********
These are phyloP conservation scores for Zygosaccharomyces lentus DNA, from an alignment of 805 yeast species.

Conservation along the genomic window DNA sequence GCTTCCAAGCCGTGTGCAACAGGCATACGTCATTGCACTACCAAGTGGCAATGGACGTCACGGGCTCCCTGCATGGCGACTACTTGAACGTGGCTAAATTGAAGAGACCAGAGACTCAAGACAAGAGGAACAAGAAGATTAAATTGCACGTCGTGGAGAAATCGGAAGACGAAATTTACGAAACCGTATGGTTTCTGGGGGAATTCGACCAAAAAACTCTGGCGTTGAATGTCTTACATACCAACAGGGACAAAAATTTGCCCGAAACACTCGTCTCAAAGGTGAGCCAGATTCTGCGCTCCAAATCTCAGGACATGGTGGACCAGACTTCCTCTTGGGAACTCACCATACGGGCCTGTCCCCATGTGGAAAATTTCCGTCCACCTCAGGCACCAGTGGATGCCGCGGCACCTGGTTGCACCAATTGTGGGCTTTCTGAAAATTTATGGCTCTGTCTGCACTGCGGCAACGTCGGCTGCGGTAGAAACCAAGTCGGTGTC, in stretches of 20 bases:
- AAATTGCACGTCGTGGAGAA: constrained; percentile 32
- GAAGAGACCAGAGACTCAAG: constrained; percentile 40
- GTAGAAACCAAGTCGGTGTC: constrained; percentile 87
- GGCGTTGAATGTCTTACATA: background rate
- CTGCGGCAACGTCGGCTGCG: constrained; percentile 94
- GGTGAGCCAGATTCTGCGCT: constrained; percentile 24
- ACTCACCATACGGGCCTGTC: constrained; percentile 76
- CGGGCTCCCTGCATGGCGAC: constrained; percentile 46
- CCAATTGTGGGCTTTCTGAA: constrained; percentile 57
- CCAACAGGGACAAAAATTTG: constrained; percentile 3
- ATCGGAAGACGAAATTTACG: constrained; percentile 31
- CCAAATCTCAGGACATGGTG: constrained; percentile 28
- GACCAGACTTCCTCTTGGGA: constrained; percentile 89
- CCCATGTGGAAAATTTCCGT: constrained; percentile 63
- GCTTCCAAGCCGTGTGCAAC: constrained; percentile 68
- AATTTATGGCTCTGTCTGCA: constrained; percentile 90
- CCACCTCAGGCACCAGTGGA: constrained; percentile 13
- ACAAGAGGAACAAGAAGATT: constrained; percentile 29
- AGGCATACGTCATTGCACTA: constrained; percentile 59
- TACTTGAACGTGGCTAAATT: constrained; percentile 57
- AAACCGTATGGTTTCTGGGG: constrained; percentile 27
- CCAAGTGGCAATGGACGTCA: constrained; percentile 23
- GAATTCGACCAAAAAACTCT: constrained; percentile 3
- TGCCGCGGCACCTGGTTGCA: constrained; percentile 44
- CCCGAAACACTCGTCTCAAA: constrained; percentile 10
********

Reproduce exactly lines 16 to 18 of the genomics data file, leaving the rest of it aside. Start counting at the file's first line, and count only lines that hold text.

- CCCATGTGGAAAATTTCCGT: constrained; percentile 63
- GCTTCCAAGCCGTGTGCAAC: constrained; percentile 68
- AATTTATGGCTCTGTCTGCA: constrained; percentile 90